Gain and loss ︎

However, for those artists who make their living from touring, this kind of give-away livestream gig is probably unsustainable. Although they can call on the audience to donate a bit or to purchase their merch, for the artists themselves, they are experiencing a sort of ‘energy loss’. A study of digital gigs in the virtual world in 2013 finds that the artists tend to experience a lack of energy which is usually associated with the crowd and being focused on by the audience. This absence of visible gaze may make it difficult for  the artists to adapt themselves to an environment surrounded by icy electronic devices.

The current situation might bring some potential challenges to bands’ peripheral vision. Since there is Internet latency, the biggest hurdle is real-time online rehearsal, and currently, bands cannot rely on the livestream to continue their careers. As one of my friends, John, the vocalist of the speed metal band Ironhorse puts it: “I’ve not only lost part of my income, which means I cannot afford my rehearsal room rent anymore, but also lost the real connection with my buddies since we are not allowed to drink, brag together, and more importantly, to explore the potential of our music grooves in the physical rehearsal and gigs, and so forth. Some of the buddies may be reluctant to stay in the band because of being digital, which absolutely misses the point of hard rock and heavy metal you know. This is seriously concerning.”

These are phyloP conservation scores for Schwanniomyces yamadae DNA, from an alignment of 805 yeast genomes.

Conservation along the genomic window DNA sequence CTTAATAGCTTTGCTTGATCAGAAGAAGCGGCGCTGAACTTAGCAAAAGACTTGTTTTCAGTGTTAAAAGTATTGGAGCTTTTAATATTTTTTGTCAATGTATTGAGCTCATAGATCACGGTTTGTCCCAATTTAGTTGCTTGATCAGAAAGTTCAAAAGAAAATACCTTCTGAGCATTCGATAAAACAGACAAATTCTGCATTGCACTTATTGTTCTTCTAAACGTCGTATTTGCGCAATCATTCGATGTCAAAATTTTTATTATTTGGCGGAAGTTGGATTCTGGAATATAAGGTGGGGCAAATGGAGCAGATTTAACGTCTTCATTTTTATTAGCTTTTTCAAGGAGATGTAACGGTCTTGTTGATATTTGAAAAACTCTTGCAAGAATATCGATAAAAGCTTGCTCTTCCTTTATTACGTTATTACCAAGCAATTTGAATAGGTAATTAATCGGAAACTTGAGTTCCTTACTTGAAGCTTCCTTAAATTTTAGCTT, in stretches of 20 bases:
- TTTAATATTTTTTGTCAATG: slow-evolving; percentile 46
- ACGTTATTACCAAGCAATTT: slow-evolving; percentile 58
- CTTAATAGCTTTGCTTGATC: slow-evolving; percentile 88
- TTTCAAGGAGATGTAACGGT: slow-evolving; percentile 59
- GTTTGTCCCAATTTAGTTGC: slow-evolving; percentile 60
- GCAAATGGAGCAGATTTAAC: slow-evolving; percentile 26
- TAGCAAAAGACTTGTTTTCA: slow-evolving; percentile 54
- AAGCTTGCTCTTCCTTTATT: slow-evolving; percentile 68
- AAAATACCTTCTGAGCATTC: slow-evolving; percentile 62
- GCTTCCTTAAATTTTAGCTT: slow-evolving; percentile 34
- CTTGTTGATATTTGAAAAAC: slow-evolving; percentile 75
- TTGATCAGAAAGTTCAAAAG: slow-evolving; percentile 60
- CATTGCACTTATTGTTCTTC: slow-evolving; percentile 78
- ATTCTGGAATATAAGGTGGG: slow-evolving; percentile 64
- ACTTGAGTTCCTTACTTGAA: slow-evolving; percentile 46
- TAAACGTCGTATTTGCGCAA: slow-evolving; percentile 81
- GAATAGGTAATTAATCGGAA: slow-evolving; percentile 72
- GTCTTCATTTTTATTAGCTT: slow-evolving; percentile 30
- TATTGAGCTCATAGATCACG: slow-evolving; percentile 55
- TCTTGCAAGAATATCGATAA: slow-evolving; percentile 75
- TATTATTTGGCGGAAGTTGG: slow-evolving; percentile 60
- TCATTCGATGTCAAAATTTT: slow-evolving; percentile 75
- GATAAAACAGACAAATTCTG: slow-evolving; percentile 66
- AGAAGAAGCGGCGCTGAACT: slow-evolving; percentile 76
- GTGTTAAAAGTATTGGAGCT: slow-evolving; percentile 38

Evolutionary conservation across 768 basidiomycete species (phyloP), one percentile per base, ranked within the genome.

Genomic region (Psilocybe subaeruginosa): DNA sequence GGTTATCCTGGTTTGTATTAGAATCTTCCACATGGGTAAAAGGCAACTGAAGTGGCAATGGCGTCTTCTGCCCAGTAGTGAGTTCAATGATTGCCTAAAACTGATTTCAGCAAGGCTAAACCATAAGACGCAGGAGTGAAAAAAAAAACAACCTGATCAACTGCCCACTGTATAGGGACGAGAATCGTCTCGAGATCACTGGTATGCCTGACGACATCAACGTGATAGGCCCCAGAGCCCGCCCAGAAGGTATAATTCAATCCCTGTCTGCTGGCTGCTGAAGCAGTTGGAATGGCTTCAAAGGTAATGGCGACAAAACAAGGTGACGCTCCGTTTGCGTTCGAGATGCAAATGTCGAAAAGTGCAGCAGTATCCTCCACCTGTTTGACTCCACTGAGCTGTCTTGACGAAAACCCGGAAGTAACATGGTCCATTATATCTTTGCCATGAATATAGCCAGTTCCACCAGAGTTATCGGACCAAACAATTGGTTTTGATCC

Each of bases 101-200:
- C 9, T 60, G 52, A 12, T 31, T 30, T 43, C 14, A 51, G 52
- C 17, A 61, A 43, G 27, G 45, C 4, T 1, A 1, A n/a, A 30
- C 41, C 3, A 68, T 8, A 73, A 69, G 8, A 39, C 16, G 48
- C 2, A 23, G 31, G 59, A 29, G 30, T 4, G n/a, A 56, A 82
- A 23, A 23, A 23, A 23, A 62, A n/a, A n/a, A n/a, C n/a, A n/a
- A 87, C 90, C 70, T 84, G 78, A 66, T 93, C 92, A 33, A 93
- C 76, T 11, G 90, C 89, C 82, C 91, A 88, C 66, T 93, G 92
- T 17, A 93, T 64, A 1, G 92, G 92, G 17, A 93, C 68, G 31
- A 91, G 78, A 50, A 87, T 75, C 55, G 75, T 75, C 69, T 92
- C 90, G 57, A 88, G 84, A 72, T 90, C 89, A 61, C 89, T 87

As for the fans, they might lose some aspects of gig culture which are exclusive to the physical event. Although fans can access gigs through livestream and interact with each other in virtual chatting rooms, communication is only through typing, in which the buzz, the voice of audiences and, the most importantly, the tactile impression of all the objects of the gig, are missing. All of this cannot be replaced just by typing.

Also, the opportunities for dressing up and going to the pub, the venue etc. have been lost. For some music subcultures, the outfit is as important as the music itself -- goth or glam rock, for instance. As for the physical environment, another element of the sense of belonging and identity for the fans, this cannot be duplicated in cyberspace. As one of the comments from Mysthyrming’s live stream which is mentioned above puts it: “I think I need to dress up with my battle jacket, even though I am in my bedroom and there is no camera in front of me. Just show respect to the band m/”.